Hell in a Handcart

Daniela Kapitáňová

Samko Tále’’s Cemetery Book

Trans. Julia Sherwood


Garnett Press

London 2010



(Video from the launch in London on 11.1.2011)

Samko Tále is a physically and mentally stunted, forty-three-year-old resident of the Slovak border town of Komárno, who supplements his disability pension by collecting cardboard, and is writing his ‘‘book about a cemetery’’ because an alcoholic at the station pub predicted it. His eddying ‘‘stream-of-consciousness’’ takes in the period from his grandmother’’s wartime acquisition of Jewish property (“‘why would Jews need things like a piano in a concentration camp, right?”), the Communist period and post-independence Slovakia. A bestseller in Slovakia since 2000, Daniela Kapitáňová’s satire epitomizes both the Central European fascination with the madness of conformism and the specifically Slovak attempt since 1989 not to explain it, but to capture its voice.

Samko’’s voice is parodically uneducated, marked by amusing malapropisms, misused bureaucratic jargon and verbal tics. His apparently rambling, repetitive narration, imitating his circuits of the town, suggests another picaresque trawl through Central European history; critics frequently compare Samko to Günter Grass’’s ‘insane dwarf’’ Oskar in The Tin Drum, though Bohumil Hrabal’’s small, amoral storyteller in I Served the King of England is closer. In fact – as the translator Julia Sherwood suggests by rendering Samko’’s vehicle as ‘‘handcart’’ – the reader, with each experience of déjá vu, passes through the circles of hell. Observing people on his rounds, Samko notes behaviour that he considers to be against ‘‘the law’ and reports it to the ‘‘High-Ups’’, as he has done since his schooldays under Communism. Kapitáňová’’s subsequent novels have been crime fiction; here too the reader becomes a detective, reading between the lines each time a story is repeated, slowly uncovering what has actually happened and the role played, apparently unwittingly, by Samko.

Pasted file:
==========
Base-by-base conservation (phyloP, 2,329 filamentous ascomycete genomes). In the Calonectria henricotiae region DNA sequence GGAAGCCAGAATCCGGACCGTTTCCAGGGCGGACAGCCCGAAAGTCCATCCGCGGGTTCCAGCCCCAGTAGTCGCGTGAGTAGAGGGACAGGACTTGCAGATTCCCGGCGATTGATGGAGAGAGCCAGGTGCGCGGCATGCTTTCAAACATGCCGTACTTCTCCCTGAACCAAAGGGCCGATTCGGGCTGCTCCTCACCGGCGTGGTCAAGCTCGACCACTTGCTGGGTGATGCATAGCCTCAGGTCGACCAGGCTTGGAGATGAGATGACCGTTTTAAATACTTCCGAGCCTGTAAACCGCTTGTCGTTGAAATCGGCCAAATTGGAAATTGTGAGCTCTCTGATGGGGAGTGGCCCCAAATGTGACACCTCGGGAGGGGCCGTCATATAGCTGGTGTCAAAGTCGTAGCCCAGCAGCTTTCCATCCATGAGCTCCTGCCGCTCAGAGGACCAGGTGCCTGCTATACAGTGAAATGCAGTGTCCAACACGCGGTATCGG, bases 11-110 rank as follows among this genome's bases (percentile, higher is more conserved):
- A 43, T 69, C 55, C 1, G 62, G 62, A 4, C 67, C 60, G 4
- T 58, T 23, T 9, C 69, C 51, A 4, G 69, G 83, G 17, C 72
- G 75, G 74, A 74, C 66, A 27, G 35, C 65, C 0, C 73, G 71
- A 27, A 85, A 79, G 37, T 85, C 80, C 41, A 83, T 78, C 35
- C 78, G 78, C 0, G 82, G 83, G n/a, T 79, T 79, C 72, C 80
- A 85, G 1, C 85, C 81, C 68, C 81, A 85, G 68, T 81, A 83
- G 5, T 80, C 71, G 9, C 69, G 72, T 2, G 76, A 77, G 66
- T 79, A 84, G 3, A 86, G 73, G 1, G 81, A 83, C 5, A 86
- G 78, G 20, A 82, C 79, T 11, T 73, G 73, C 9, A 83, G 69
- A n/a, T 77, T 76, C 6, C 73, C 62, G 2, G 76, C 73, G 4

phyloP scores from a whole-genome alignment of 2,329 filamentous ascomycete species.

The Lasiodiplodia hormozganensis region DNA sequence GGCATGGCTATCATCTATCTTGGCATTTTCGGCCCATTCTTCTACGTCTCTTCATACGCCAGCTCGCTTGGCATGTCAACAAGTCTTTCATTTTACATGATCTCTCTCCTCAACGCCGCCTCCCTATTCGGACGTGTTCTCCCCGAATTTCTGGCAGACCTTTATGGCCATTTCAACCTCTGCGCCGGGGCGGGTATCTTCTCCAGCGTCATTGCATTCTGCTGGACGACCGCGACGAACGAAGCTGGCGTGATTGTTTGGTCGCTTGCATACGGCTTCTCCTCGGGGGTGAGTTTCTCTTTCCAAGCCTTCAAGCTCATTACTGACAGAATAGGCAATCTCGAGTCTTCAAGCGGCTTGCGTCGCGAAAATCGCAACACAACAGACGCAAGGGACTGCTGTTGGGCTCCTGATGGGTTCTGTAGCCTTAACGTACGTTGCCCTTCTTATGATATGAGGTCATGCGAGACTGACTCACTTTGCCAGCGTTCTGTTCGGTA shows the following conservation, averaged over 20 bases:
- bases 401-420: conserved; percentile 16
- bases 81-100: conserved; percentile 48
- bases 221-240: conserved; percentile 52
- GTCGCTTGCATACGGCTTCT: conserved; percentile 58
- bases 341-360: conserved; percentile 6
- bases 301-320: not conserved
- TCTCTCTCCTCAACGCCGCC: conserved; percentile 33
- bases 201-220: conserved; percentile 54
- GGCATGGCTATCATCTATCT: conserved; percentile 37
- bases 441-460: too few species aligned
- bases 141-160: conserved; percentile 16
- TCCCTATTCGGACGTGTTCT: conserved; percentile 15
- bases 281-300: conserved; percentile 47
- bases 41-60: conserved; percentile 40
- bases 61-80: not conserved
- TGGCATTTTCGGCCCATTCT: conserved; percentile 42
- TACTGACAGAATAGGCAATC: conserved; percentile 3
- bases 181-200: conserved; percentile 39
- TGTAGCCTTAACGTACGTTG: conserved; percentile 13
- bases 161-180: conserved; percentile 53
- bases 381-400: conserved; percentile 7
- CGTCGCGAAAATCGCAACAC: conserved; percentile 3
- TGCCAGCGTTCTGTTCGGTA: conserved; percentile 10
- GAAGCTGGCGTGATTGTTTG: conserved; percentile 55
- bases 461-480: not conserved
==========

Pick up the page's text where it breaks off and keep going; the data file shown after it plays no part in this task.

Liberal Slovak readers in the early years of the twenty-first century undoubtedly saw Samko as a typical supporter of the post-independence, chauvinist nationalist government, which presented itself as the guardian of traditional Slovak norms and morality and appealed to those nostalgic for the clarity and order of the Communist period. But, though Kapitáňová persuasively captures Samko’’s unashamed racism, homophobia and love of the old regime, she also mocks the equally ‘‘knee-jerk’’ politically correct reaction of a visiting American teacher to Slovak ‘‘Romaphobia’’. Her novel may therefore be read more generally as an attack on ignorance and wilful naivety and those who promote them. The ‘‘cemetery’’ may be Komárno or Slovakia, or a Western civilization of ‘‘dead souls’’, hollow shells of received opinion. Sherwood’’s translation, like the original, makes for a swift, intense, thought-provoking novel, punctuated by laughs, gasps and just possibly tears.

The original of this article appeared in the weekly The Times Literary Supplement.